ASU School of Music, Dance and Theatre announces 2021 Concerto Competition winners


April 14, 2021

The School of Music, Dance and Theatre in the Herberger Institute for Design and the Arts has announced four winners in the 2021 Concerto Competition.

The school holds the competition each year for its top performing music students, giving them the opportunity to perform to entire concertos and for the school to program musical selections around those concertos. The winners are then invited to present concertos with one of the large music ensembles in the upcoming concert season. This year, 11 student finalists performed. symphony playing music on a stage ASU Symphony Orchestra Download Full Image

“Despite the reality of COVID-19, this year’s finalists were of a particularly high level,” said Jeffery Meyer, competition chair and director of ASU orchestras. “It was an inspiring and impressive set of performances.”

The competition winners are (listed in alphabetical order): Tychiko Cox, baritone; Nathaniel De la Cruz, bass; Vladislav Kosminov, piano; and Jared Waters, saxophone.

Judges include faculty from each music performance area in the school — strings, keyboard, voice, winds, brass and percussion/guitar/harp — with the requirement that they do not have a student in the competition.

The ASU faculty jury for the 2021 competition consisted of Jeffery Meyer, chair/orchestras; Joe Burgstaller, brass; Jason Caslor, bands; Michael Compitello, guitar/harp/percussion; Julie Desbordes, orchestras; Jamal Duncan, bands; Joshua Gardner, winds; Danwen Jiang, strings; Caio Pagano, keyboards; and Stephanie Weiss, voice.

This year’s competition was very different for both the competitors and the jury members due to COVID-19 compliance guidelines.

“This was an incredible experience,” said Waters. “In addition, it was the first time I performed on stage since the COVID lockdown took effect and it was beyond satisfying to feel a sense of familiarity in returning to what used to be our norm.”

Meyer said students had the option to submit recordings or perform in person under COVID-19 compliant guidelines, with most being able to perform live. Many of the members of the jury also joined the competition performance rounds via the livestream of the competition.  

“Being one of the winners of the competition is very memorable for me as it is the first one that I had the opportunity to play as an ASU student and to also perform with pianist John Solari,” said Kosminov. “I try to participate in concerto competitions at the schools where I study because it is an awesome opportunity to play with your peers and colleagues.” 

All of the winners said competing under this year’s restrictions was challenging, but they are grateful for the safe and professional experience.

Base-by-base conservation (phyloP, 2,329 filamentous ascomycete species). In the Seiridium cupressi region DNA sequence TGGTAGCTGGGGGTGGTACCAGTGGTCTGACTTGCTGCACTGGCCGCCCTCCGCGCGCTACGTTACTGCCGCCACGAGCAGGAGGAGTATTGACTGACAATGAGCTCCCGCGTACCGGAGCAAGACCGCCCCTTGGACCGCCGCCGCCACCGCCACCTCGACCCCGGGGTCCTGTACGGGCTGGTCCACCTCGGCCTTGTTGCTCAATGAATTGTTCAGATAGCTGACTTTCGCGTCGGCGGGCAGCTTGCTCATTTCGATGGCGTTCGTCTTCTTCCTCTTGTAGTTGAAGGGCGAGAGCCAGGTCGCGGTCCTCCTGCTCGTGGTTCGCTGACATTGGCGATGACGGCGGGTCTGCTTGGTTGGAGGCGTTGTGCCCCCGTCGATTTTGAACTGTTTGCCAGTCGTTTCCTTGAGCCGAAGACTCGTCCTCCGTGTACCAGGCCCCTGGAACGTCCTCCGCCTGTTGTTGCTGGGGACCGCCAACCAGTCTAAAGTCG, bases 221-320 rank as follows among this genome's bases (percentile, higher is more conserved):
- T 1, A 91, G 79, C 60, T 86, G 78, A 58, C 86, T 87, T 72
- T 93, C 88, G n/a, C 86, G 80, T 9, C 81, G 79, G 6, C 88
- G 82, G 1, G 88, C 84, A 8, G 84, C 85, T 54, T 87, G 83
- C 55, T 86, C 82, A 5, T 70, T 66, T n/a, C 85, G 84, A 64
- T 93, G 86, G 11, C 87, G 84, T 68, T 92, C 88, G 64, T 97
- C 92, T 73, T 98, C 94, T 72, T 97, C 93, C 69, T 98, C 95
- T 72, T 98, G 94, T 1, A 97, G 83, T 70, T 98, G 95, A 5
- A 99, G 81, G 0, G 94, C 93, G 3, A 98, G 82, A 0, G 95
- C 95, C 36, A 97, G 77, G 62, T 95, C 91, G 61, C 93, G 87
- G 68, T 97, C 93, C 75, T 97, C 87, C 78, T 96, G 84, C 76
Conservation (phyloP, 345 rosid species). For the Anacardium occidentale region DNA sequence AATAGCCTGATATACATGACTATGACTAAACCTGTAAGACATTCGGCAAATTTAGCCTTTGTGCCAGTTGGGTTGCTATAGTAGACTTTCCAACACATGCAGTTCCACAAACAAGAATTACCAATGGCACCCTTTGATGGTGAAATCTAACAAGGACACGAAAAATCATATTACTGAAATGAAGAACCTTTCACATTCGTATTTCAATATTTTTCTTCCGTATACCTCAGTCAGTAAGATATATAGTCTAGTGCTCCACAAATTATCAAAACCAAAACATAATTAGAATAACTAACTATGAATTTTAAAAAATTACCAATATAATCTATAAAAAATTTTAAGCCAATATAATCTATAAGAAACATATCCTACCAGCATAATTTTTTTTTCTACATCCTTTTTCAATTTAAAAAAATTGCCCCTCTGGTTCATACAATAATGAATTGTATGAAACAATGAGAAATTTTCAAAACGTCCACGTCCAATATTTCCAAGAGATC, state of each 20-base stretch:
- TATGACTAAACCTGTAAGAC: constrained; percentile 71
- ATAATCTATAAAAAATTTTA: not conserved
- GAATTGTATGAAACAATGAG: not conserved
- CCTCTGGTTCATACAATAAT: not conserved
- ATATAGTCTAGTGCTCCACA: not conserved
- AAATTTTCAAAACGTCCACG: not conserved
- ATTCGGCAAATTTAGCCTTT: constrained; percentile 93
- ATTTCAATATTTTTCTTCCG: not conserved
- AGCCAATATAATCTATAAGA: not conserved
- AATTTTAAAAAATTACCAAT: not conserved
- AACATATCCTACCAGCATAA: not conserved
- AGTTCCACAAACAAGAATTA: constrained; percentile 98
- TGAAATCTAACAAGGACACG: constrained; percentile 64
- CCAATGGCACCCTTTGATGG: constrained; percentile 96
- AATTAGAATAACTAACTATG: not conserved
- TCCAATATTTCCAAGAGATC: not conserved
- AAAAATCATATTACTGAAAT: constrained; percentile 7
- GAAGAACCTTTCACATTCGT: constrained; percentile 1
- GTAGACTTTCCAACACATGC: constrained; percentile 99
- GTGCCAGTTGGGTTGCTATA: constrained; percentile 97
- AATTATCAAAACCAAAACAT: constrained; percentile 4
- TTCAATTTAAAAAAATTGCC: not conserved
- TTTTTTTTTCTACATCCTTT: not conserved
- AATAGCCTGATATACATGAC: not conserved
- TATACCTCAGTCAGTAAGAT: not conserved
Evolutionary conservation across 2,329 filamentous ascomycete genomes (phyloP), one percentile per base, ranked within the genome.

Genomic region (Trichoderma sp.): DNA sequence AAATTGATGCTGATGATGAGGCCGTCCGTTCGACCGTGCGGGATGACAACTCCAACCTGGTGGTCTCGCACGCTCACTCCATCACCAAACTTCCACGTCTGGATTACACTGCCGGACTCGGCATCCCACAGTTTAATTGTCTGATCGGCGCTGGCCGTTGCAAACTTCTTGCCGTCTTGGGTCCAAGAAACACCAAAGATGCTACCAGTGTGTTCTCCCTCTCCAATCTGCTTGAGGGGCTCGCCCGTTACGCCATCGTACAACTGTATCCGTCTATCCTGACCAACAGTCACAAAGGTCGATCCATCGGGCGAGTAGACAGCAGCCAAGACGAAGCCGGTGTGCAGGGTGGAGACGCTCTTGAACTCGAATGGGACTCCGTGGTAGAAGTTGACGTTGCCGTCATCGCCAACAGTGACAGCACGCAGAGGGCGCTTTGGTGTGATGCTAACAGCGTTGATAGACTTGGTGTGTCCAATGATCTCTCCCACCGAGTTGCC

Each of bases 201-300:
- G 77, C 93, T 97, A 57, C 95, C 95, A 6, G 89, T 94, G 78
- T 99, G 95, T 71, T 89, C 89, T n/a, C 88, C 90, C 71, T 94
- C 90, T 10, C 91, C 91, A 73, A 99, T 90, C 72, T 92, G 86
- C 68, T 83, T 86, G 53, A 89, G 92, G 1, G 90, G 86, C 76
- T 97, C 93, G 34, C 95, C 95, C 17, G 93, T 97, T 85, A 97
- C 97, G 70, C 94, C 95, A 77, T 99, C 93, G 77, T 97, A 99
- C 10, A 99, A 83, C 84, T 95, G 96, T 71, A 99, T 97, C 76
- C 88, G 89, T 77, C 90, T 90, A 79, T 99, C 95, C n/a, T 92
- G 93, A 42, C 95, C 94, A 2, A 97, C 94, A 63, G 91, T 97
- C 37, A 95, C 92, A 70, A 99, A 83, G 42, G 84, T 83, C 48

“It was definitely a challenge to play a demanding piece on the bass with a mask on,” said De la Cruz. “Breathing plays an important role in my interpretation, so I felt like my phrasing was affected at times with the mask covering. Even so, it was a very rewarding experience, and I am really happy about being selected, especially because the concerto competition here at ASU is highly competitive.” 

In addition to adapting his performance under COVID-19 guidelines, Cox had an extra adjustment to make due to the coronavirus.

“When the competition started, my household had to be quarantined because of a coronavirus case,” said Cox. “I also developed bronchitis during this time, so there was a huge adjustment to be made in the way I was able to compete since I was unable to be on campus for the livestreamed event. I am grateful that I was still able to record and compete.”

For Cox, his concerto performance with the orchestra will be the first one where he is the only soloist for a major work.

“It's a very humbling experience to be selected as one of the winners of the competition,” said Cox. “Very rarely is a singer selected because there are so many other virtuosic instruments that can perform 'fireworks' with their sound.”

All of the winners have previously performed with an orchestra, noting the differences between those performances and solo performances.  

De la Cruz said the two main differences for him are in the level of projection and a varying tempo of the conductor and orchestra.

After performing Grieg’s "Piano Concerto" with an orchestra at age 13 and performing more than 15 different piano concertos with orchestras from different countries, Kosminov said that for him, the preparation process for a concerto with an orchestra is very different. As a pianist, he is responsible not only for learning the piano part but also the orchestral score.

Waters said the competition was a challenge since the saxophone is not considered an orchestral instrument.

“It is a significant undertaking that requires committed engagement from the conductor, the ensemble and the soloist when a usual performance for me might only require engagement from two people,” said Waters. “I'm excited about the potential for the interdisciplinary engagement and activism this could foster.”

Meyer said that performing a concerto is a distinction and an honor as there are very few opportunities around for developing artists.

“It is a very special feeling to be able to be surrounded by an orchestra and sing the piece of music I am performing,” said Cox. “I am thrilled and so lucky to have been chosen because whenever I stand on the stage, I am representing so many people. I am representing my home country, the Bahamas, the amputee community, the Black community and my family.”